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imaginary friend

How to Deal with Your Kid’s Imaginary BFF

So, you come home from work and, when you ask your preschooler if she wants a glass of milk, she replies no, but her friend Cuckoo does. Then she looks pointedly at the empty seat next to her. Do you pour the milk for the imaginary friend, or not? Short answer: Yes. Pretend friends are some kids’ way of practicing social skills and learning about the boundaries of their world; by going with the imaginary flow, you’re supporting important growth and development.

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Pretend friends are totally normal

Imaginary besties can be unsettling for parents, but don’t freak out — your child knows her playmate is not real, even if she is seriously invested in the character she has created.

“Many children at some point [during research interviews] want to make sure you’re not confused,” Marjorie Taylor told Science Friday. Taylor, a developmental psychologist, quite literally wrote the book on kids and imaginary friends after years of interviews with children and parents. “They’ll say, ‘You know it’s just a pretend little girl?’”

But also don’t belittle or discourage their interaction! Not all kids will have a make-believe friend, but for those who do, the imaginary playmate is an important developmental tool.

Pretend friends typically emerge in the preschool years, when they help children develop theory of mind (the ability to understand other people have other perspectives) and exercise a burgeoning capacity for considering and responding to contingencies (“What if…?”). They also help children practice important social and verbal skills. Having imaginary friends is no different than a child pretending to be a teacher; it’s just another form of pretend play, itself a critical developmental milestone.

For some children, an imaginary friend is a short-lived (and quickly forgotten) companion; others keep their imaginary friends around until as old as 8 (sometimes even older). Instead of being embarrassed, embrace it — children with imaginary friends aren’t more intelligent than others (that’s just a rumor), but they are extra creative and, if fostered, this creativity can make waves into adulthood. (Mega-star Justin Timberlake has copped to having an imaginary childhood friend, and artist Frida Kahlo is known to have had one.)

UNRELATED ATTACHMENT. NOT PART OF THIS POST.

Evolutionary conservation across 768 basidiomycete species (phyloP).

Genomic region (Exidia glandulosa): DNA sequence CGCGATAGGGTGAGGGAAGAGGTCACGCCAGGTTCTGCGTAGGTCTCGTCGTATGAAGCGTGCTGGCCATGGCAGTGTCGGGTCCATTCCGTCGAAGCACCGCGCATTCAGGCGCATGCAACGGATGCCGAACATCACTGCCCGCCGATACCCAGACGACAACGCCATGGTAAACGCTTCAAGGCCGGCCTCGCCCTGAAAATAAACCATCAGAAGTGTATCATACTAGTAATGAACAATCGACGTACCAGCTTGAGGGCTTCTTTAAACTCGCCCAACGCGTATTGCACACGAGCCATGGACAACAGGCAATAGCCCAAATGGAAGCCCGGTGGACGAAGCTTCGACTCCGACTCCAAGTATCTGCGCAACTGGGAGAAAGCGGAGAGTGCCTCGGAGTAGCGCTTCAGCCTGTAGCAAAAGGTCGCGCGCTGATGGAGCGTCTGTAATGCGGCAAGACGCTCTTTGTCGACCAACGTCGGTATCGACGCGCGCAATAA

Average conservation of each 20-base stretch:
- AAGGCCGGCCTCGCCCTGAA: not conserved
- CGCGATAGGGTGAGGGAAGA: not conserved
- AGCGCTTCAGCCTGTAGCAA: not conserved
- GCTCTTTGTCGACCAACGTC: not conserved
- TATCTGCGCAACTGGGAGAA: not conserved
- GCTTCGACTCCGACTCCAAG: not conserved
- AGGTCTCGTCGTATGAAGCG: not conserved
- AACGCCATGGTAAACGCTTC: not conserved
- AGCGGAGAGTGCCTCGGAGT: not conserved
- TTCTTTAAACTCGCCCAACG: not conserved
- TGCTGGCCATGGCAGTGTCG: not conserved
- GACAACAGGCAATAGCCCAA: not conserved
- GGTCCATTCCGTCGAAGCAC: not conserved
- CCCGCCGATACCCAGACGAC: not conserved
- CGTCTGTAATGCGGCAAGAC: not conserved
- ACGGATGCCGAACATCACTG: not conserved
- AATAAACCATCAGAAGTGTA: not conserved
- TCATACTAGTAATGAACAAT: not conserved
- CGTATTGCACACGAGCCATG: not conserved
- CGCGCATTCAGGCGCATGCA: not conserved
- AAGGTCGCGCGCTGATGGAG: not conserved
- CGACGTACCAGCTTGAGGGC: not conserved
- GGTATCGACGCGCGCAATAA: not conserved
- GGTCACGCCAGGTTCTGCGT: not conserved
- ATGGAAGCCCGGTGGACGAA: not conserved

Children’s imaginary relationships serve a purpose

You may notice that child’s imaginary friend is kind of a hooligan. Cuckoo may harbour anarchist ideas, be instructing your child to misbehave, or accidentally tear shit up in general. Taylor, in the same article, recalled one interview with a young girl who described her friend — a miniature, veterinarian with pink tie-dyed skin, named Elfi Welfi – as “kind of like a terrorist.”

Children with imaginary friends use their pretend besties to safely the boundaries of their world, of determining what is right and wrong in a way that reveals consequences of actions, but protects kids from them. They didn’t accidentally stain the carpet – their friend did. (What will happen to their friend?) They don’t think mommy is a mean, seaweed-eating buttperson – their friend does. (What happens now?)

Or, pretend friends may be scaredy-cats, whom children comfort (“It’s OK, Cuckoo, the dog looks scary, but he’s nice”) or remind of rules or advice (“Cuckoo, you’re supposed to carry the glass with both hands”). For the child, this can be a coping mechanism, or a way of processing lessons; for parents, it’s a window into kids’ emotional state and growth.

Still other children simply use their imaginary friend as a playmate.

How should parents deal with an imaginary friend?

Follow your kid’s lead.

This is your child’s imaginary playmate and learning experience, not yours. It’s fine to ask as many or as few questions about the friend as you want to know (some children create surprisingly elaborate backstories; others don’t). And it’s fine to interact with the imaginary friend, when joining your child in pretend play – but interact via your child, so it’s her learning that is being stretched. (It’s the difference between asking, “Does Cuckoo like to ride unicorns?” and telling your child, “Cuckoo told me he likes to ride unicorns.”)

Use the imaginary friend to reinforce lessons and values.

If Cuckoo breaks a plate, it’s useless to force your child to admit their own guilt; you’re only setting them up to lie to you. Similarly, if you try to get your child to admit they made up the insult ‘seaweed-eating buttperson,’ you’ll only end up in a futile ‘you said’ ‘no, Cuckoo said’ battle of wills that 100% will drive you, the parent, actually cuckoo.

Instead, use the opportunities to reinforce the lessons and family values you’re trying to instill in your child. If Cuckoo breaks a plate, ask your child to remind Cuckoo to hold it with both hands, then suggest your child helps Cuckoo clean up the mess. If Cuckoo calls you a seaweed-eating buttperson, silently marvel at Cuckoo’s inventiveness, then request your child to tell Cuckoo that language is not acceptable in your home.

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